Kenny Chism never said “rapscallion” or “varmint” during a recent interview, but it wouldn’t have been out of character.
Wearing jeans and boots and a leather belt with silver etchings and a large buckle, you half-expect his office at the Garden Grove PD to include a spittoon.
But it is filled with such items as a cowboy calendar, a sketch of his idol John Wayne (he met him once; we’ll get to that in a moment) and a plaque showing an illustrated backside of a pig.
Chism is straight out of central casting — the poker-playing cowhand in a shoot-‘em-up Western flick.
But make no mistake: Chism, a genial fixture at the Garden Grove PD with an aw-shucks demeanor, has a tough-as-nails past as a Vietnam vet.
And he’s one of the last guys you want to do official business with at the police station.
That’s because Chism, a youthful 65 with the tanned and rugged skin of someone who knows his way around a stable, runs the PD’s jail.
If you, as a civilian, engage with Chism in some official capacity at the PD — well, partner, you done did something wrong.
Chism’s official title at the GGPD is Jail-Fleet Coordinator, which means that in addition to the pokey, he’s in charge of keeping the PD vehicles humming.
Not one to toot his horn, Chism appears to want to shrink beneath a huge Stetson rather than be interviewed.
But he reckons he’ll play the hand he’s been dealt.
“There’s always something to look forward to every day,” Chism says of his job.
“Just me waking up is something to celebrate. And if no one throws dirt in my face, well, I feel I had a pretty good day.”
Chism grew up in Benton, Ark., located between Little Rock and Hot Springs, one of five children to a father who was a heavy equipment operator and a World War II combat veteran who served in the 307 Infantry Regiment. His mother was a licensed vocational nurse. The family’s ancestors are dairy farmers in Scotland.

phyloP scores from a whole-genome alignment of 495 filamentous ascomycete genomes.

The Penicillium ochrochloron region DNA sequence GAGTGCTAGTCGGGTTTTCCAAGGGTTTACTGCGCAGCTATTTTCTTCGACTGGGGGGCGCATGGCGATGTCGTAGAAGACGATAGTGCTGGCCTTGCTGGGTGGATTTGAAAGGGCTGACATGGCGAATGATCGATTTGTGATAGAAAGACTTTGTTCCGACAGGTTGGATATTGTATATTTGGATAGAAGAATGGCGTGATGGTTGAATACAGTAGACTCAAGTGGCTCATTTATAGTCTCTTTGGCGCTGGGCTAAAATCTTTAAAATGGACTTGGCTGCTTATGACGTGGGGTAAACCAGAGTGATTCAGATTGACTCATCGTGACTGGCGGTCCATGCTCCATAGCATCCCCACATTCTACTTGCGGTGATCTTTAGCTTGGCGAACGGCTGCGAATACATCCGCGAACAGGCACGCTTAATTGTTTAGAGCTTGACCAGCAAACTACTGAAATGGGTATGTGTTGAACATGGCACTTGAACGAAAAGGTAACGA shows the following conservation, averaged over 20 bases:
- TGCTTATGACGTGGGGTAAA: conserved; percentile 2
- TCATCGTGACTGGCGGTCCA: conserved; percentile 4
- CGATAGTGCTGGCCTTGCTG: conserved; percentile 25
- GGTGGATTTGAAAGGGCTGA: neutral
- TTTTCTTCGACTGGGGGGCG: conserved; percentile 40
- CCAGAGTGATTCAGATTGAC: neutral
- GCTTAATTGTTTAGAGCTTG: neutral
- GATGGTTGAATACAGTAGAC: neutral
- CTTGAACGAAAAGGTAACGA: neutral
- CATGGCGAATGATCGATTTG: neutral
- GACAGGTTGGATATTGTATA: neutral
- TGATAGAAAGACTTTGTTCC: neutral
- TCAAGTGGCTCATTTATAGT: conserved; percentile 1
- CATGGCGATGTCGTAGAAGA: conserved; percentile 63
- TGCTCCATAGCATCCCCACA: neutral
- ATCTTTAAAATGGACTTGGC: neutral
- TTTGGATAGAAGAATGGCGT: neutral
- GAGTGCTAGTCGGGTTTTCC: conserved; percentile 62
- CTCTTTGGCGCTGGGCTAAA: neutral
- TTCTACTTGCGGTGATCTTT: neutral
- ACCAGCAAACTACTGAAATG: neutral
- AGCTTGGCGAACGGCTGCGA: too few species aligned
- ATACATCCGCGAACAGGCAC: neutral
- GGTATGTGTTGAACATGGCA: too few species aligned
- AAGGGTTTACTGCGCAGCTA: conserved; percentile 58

In 1968, shortly before he graduated from high school, Chism received a draft notice. But he had to re-register for the draft in California after his parents, seeking better opportunities, relocated the family to Westminster.
Chism tried to enlist in the Marine Corps — “You know,” he explains, “the whole mom-and-apple-pie thing” — but a heart murmur disqualified him medically.
He soon found himself taking a bus, at age 18, to what is now Eddie West Field in Santa Ana to be drafted into the U.S. Army.
Chism went through basic and advanced infantry training at Fort Ord, the since-shuttered Army post on Monterey Bay.
And then, during an 8½-month period over 1969-’70, Chism served during the Vietnam War. He served with the 11th Armored Calvary and 196th Light Infantry Brigade, 23rd Infantry Division.
Armed with only a .45 caliber pistol, a bayonet and a flashlight, Chism was a “tunnel rat” in Vietnam — a soldier tasked with walking into dark spaces to see if enemy troops were inside.
Conducting underground search-and-destroy missions while facing the prospect of deadly booby traps and enemy fire was harrowing, and Chism saw a lot. By the time he left the Army he had earned his Basic Jump Wings (a parachutist badge), a Combat Infantry Badge, a Purple Heart and the Vietnamese Cross of Gallantry.